This section is from the book "Scouting For Rural Boys. A Manual For Leaders", by Boy scouts of America. See also: Outdoor Adventure Manual: Essential Scouting Skills for the Great Outdoors.
The rural opportunity for Scouting in the United States includes all territory outside of cities, urban centers and the larger towns. The district organization recognizes as its major areas for rural service three types of communities, namely, country towns 2,500 population and under, unincorporated villages, roadside hamlets of 50 or less population, and the open country and its farm neighborhoods.
In addition to the above, we regard larger towns, ranging from 2,500 to 10,000 population, as "rural trade centers" in which both farm and town boys, as in smaller places, unite in their programs of Scouting. This is due to the fact that the town is usually the agricultural trade center and rural capital of considerable farm territory. Boys often attend the same school, the same church and their parents belong to the same organizations. The chief difference between the program needs of these boys of larger towns and boys who live on farms are due to the difference in "time schedules" and "life work interest of farmer boys" as against that of their city cousins. The farm boys will have to be programmed, organized and led so as to give maximum help and reinforcement to the farm and the farm family as a unit. Nothing should be done that will encourage farm boys to be dissatisfied with farming, country life and their rural home.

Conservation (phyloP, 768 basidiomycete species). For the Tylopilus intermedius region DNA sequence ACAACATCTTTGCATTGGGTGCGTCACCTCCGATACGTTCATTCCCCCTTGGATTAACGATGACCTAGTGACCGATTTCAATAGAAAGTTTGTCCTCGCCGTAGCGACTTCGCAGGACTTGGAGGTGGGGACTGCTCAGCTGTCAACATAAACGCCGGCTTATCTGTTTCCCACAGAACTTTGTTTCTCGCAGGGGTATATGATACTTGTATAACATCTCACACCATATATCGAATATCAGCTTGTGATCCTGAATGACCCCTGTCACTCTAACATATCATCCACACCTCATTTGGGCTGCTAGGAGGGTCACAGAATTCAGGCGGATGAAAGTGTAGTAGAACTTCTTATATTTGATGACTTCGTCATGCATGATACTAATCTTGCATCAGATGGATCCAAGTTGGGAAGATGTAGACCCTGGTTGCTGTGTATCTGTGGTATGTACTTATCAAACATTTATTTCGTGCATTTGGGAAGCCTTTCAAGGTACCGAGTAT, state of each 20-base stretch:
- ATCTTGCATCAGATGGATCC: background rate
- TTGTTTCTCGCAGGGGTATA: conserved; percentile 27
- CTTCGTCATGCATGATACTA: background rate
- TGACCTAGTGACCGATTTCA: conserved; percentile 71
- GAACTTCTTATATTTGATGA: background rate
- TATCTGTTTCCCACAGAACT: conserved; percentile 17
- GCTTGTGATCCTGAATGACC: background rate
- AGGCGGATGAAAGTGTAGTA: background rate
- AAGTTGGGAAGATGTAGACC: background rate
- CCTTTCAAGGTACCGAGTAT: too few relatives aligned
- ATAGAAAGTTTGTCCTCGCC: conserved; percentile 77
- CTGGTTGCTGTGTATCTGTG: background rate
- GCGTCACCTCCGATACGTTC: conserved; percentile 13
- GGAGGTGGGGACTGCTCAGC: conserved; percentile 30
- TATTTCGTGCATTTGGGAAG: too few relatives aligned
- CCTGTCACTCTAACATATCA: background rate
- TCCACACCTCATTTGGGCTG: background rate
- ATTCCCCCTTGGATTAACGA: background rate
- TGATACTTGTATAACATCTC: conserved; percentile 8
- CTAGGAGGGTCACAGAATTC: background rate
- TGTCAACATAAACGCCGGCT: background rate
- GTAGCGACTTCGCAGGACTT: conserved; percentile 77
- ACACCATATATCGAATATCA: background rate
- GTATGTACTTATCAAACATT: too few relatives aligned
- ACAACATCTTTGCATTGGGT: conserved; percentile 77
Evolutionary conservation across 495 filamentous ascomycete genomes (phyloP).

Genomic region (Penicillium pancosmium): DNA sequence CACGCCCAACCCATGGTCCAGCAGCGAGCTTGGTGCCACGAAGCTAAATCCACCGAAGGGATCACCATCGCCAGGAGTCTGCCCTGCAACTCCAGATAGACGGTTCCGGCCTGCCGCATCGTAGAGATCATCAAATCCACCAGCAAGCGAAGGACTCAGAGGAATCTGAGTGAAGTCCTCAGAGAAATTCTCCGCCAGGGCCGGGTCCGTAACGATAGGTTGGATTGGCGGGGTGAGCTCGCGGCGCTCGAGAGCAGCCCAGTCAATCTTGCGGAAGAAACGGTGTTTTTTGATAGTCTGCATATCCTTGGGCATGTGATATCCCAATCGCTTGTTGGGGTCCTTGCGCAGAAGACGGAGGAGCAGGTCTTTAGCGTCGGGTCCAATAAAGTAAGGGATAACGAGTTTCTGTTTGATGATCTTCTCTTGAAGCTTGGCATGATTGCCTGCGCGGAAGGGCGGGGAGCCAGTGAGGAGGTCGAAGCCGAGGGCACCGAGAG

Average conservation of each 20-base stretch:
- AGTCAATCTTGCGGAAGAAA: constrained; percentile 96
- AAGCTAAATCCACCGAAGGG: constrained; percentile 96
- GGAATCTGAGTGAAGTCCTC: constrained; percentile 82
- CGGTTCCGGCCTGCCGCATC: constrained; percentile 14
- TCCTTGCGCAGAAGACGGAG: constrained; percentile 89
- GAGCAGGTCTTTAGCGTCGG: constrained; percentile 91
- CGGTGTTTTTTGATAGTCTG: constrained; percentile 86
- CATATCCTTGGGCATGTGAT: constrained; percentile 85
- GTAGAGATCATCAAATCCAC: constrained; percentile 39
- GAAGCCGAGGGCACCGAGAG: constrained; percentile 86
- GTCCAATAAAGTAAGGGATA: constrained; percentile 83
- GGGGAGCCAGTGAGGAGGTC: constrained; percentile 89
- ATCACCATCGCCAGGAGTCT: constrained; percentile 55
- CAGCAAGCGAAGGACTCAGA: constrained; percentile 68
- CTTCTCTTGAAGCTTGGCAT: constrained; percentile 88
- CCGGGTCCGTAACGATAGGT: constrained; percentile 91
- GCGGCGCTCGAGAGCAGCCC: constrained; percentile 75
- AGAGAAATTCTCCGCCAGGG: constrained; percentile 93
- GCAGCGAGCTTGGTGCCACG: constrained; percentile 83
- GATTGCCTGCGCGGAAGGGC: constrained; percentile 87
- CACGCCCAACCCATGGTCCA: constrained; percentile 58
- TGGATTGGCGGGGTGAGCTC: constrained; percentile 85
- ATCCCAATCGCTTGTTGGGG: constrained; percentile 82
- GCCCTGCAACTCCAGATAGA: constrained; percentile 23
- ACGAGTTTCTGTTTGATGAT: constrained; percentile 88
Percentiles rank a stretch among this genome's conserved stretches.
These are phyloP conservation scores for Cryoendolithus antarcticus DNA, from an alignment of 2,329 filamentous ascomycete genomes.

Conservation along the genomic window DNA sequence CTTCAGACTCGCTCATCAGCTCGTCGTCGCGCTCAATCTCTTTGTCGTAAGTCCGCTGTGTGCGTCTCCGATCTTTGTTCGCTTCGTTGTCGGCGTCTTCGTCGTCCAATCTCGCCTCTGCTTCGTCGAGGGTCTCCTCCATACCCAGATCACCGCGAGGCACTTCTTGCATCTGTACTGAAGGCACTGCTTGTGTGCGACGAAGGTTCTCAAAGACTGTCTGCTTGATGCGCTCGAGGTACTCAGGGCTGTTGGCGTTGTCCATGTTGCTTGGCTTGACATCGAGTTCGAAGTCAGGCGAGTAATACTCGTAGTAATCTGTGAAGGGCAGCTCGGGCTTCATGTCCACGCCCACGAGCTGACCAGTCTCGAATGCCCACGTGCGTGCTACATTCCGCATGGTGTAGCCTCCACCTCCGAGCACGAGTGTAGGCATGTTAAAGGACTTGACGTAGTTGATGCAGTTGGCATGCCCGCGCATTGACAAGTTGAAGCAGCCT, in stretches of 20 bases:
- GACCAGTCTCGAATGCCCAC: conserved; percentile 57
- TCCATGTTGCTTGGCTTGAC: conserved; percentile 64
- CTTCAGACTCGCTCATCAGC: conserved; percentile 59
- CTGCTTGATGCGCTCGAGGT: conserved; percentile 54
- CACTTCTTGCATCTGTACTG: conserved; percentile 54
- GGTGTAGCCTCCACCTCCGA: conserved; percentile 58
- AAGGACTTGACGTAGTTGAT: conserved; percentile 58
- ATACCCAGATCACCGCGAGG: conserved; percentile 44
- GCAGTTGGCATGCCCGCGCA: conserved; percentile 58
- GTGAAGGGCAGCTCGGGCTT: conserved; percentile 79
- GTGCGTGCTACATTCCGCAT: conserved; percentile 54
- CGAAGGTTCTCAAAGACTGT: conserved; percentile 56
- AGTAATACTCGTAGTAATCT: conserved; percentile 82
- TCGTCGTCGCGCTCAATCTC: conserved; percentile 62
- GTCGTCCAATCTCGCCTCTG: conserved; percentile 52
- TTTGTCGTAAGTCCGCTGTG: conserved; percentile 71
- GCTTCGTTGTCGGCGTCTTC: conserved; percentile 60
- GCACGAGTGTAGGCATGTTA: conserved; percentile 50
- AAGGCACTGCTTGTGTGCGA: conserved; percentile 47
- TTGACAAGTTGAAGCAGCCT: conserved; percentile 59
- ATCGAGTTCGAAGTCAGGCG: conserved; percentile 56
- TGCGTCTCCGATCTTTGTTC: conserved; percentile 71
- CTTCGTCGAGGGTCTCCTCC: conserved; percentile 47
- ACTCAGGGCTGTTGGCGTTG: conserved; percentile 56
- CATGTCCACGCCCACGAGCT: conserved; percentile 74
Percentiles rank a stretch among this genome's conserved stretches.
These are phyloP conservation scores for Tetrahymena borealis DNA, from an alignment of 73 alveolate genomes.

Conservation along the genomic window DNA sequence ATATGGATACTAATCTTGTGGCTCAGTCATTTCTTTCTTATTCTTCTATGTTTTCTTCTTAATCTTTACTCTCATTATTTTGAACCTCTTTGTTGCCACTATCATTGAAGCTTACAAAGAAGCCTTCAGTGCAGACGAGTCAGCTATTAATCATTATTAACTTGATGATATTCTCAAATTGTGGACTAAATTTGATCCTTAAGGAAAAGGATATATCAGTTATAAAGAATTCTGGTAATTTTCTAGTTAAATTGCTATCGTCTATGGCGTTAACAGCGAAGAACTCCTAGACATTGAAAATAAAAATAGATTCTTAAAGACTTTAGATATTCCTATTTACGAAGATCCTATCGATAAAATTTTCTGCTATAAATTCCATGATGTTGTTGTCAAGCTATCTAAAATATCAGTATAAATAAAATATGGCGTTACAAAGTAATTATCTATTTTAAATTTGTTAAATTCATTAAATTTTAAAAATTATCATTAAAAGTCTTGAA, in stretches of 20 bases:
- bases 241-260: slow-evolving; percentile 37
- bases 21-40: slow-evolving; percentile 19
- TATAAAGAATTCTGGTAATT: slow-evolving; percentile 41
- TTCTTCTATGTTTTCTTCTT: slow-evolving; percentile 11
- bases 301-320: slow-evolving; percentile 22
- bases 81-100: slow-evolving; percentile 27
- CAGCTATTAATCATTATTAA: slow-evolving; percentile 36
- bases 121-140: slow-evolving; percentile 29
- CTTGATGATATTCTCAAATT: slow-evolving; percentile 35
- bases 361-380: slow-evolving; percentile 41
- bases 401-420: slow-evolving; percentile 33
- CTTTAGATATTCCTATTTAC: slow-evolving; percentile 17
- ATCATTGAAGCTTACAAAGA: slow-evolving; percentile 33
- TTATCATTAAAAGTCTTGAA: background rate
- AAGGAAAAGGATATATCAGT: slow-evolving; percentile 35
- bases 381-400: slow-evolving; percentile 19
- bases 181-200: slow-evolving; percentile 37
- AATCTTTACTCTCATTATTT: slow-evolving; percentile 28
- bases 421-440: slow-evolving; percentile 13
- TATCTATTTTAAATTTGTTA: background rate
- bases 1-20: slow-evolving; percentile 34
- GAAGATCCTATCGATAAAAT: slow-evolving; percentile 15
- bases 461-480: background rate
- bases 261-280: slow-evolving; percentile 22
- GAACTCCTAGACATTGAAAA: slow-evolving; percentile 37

BOYS AND THEIR BEEF CATTLE-NORTH DAKOTA.
On the contrary, everything should be done to make farm boys proud of their fathers' and mothers' business and they should be led to feel that it is good Scouting to take their part in the rural neighborhood and on the farm in a way acceptable to their parents and rural leaders.